Virtually overnight, lockdowns were suddenly lifted, unleashing the contagious Omicron variant upon a population that had low rates of natural immunity or vaccination, leading to massive spikes in infections and a significant number of deaths. Meanwhile, economic growth rebounded briefly but then stalled once again as businesses and capital rich citizens began to hedge the political risk created by the CCP’s power maximizing behavior by moving investments to neighboring markets like Singapore and Thailand.

Rewarding Politics Over Results

For aspiring bureaucrats who fell in line with Xi’s mandate, promotion to national leadership positions in the Politburo, the CCP’s leadership organ, followed. Indeed, despite the public outcry surrounding Xi’s Zero-Covid response, his grip on power increased following the 20th Party Congress in 2022 when he replaced all his political opponents on the Politburo Standing Committee, the country’s highest governing body, with his allies. In particular, Li Qiang and Cai Qi, the mayors of Shanghai and Beijing who oversaw the widely condemned covid responses in Shanghai and Beijing, were elevated to Standing Committee positions for their loyalty, and willingness to follow the leader despite disastrous consequences.

These political realities have significantly harmed business confidence in China and Chinese nationals have increasingly hedged their assets by purchasing property in foreign countries and positioning their wealth for mobility. Taken as a whole, these blemishes strongly suggest an overall narrative of a hyper competent and efficient autocratic regime is inaccurate.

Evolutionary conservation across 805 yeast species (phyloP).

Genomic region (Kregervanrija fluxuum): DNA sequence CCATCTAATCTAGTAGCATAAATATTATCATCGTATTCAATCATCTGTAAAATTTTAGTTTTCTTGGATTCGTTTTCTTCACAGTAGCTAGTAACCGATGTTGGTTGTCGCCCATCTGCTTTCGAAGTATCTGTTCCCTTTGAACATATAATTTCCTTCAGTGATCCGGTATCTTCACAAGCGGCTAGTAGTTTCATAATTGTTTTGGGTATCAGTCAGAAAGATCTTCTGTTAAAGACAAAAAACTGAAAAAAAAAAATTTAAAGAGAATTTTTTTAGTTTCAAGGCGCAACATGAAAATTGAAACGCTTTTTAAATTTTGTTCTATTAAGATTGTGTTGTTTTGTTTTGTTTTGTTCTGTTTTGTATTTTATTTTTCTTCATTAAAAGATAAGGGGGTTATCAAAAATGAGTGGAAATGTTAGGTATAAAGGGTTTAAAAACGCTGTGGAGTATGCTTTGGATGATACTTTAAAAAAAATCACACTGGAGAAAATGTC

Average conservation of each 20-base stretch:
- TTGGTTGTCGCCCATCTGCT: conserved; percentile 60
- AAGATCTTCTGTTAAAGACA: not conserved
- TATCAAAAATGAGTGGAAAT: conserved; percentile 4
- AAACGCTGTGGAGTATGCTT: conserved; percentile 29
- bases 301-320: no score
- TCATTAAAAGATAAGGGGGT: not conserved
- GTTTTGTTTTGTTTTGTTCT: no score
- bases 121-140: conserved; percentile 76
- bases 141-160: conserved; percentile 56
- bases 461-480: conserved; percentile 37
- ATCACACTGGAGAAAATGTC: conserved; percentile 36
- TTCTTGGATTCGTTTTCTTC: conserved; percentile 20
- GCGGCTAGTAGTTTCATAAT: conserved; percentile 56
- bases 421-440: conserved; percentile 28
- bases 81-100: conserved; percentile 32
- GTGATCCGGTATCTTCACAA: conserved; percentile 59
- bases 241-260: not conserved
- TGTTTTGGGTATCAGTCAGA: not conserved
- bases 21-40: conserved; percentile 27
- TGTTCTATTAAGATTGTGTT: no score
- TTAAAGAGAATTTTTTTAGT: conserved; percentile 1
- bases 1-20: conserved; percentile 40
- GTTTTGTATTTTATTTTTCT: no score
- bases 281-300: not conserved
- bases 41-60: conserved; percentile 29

“In virtually every area of Chinese political and economic life the disruptions of autocratic technocracy are only thinly veneered by the perception of decisive and efficient leadership.”

The central planning failures extend beyond the pandemic blunders. Zero-Covid and the economic slowdown in its wake is one of many policy miscalculations and excesses enabled by China’s authoritarian system. In virtually every area of Chinese political and economic life the disruptions of autocratic technocracy are only thinly veneered by the perception of decisive and efficient leadership. Examples of this reality can be found throughout China.

Electric car graveyard in China

For example, in August of 2023, Bloomberg reported on a growing problem in China of massive collections of unused electric cars, which are not only a waste of resources but cause negative environmental impacts. These electric car ‘graveyards’ came from the government’s subsidization of the EV market for both economic and geopolitical goals. Beijing saw the development of EVs as a key emerging technology and the CCP believed that EV sales would be key in spreading Chinese influence globally. Beijing poured subsidies into the electric auto market creating an explosion of output and even the creation of new ride hailing services to absorb excess vehicle production.

Once the government began slashing state aid because of the excess vehicles ending the artificially sustained market, what had been a 500 firm industry shrunk to just 100 by 2023. Many of the cars produced by government mandate and subsidy featured dismal range, less than 100 miles per charge, a reality that was particularly problematic because Chinese infrastructure lacked and still lacks the charging stations to sustain a substantial EV driving populace. China’s already strained traffic and parking capacity only made the situation worse as car owners found it more advantageous to abandon their vehicles rather than attempt to sell them. Despite Xi’s speeches about the importance of a vibrant and productive private sector, the CCP as central planner of private enterprise is the norm and has increased under Xi leading to near disastrous results.